Abstract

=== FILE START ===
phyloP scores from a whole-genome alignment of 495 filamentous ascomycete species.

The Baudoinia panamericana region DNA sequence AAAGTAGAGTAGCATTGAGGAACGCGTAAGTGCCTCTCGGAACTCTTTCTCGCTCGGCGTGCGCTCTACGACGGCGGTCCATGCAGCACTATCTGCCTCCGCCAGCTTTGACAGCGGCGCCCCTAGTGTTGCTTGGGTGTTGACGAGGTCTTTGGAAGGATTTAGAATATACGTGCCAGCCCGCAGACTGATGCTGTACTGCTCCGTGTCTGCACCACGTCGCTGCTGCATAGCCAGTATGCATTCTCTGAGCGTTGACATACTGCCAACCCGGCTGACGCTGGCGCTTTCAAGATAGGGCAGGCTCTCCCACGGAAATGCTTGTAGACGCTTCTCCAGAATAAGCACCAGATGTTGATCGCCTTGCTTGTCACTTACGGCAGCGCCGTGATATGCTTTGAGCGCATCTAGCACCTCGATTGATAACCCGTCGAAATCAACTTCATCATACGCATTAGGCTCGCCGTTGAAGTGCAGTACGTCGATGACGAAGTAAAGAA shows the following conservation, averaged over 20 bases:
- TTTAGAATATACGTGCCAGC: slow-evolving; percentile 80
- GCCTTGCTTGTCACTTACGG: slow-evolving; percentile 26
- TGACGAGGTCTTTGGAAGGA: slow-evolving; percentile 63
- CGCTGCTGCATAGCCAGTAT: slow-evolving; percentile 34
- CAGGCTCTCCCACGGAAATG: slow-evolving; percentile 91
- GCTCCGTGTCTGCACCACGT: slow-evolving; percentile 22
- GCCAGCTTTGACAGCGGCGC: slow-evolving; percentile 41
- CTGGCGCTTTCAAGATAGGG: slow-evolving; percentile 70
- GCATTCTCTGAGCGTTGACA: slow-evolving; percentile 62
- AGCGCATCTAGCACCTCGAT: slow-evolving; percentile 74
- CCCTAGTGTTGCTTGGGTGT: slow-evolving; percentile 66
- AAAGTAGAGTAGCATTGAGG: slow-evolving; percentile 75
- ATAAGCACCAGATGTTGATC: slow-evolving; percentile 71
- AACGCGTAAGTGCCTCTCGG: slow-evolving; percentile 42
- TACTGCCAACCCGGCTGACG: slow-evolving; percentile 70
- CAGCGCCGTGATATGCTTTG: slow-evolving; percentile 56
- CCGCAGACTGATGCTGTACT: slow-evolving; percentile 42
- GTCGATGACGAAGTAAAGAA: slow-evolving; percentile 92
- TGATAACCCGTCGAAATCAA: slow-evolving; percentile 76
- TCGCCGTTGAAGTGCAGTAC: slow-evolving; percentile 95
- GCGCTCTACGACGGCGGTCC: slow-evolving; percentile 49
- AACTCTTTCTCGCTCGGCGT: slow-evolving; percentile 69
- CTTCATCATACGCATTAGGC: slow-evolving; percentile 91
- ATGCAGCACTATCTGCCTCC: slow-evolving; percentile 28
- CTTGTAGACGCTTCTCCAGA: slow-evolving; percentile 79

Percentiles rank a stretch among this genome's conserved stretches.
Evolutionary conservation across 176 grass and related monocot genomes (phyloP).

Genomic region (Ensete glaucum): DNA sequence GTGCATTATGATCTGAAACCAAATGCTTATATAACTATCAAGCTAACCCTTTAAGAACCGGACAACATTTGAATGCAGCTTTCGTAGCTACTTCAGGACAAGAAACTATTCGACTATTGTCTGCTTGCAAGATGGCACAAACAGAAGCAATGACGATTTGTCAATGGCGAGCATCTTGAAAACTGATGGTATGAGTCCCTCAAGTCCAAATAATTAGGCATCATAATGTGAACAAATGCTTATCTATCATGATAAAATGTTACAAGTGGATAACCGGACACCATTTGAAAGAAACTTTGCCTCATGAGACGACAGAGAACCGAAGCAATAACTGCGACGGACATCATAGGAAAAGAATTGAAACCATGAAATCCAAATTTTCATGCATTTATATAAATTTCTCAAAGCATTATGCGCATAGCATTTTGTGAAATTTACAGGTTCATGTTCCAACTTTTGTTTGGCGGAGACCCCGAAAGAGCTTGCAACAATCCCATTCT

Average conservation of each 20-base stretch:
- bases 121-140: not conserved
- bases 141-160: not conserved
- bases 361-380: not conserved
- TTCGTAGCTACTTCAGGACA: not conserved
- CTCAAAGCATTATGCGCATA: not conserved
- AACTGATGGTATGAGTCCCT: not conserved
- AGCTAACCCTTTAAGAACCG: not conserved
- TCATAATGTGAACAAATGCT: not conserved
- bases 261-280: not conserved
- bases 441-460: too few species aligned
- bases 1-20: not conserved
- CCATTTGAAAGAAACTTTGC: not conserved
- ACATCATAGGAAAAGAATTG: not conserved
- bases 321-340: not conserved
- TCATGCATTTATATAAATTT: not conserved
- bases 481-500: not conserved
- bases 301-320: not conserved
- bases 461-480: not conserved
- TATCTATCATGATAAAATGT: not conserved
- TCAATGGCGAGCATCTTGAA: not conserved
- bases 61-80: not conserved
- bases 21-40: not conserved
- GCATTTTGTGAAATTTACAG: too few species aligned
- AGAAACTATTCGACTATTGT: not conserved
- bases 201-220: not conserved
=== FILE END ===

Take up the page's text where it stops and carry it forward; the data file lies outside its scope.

The discovery of boninite, a typical high-MgO andesite, in the Oman ophiolite is reported. The boninites in the Oman ophiolite occur as lavas and dikes of the Alley volcanic sequence that overlie or crosscut the spreading-ridge–derived lavas (Geotimes volcanic sequence) and sheeted dikes. The phenocryst mineral assemblage and the major and trace element compositions observed for these boninites resemble those of the Izu-Mariana forearc boninites, indicating that the Alley boninites represent primitive melt generated by partial melting of hydrous peridotite. The occurrence of boninite provides strong thermal and chemical constraints on the formation of the Oman ophiolite that require hot, hydrous shallow mantle (>1250 °C at <30 km depth) to have underlain the proto–Oman ophiolite at the time of boninite generation. The initiation of subduction of the young, hot oceanic lithosphere (and obduction of the future Oman ophiolite) near the spreading ridge and the resultant melting of the highly depleted, shallow-mantle wedge metasomatized by slab-derived fluid represent the most favorable mechanism for the genesis of the Alley boninites.

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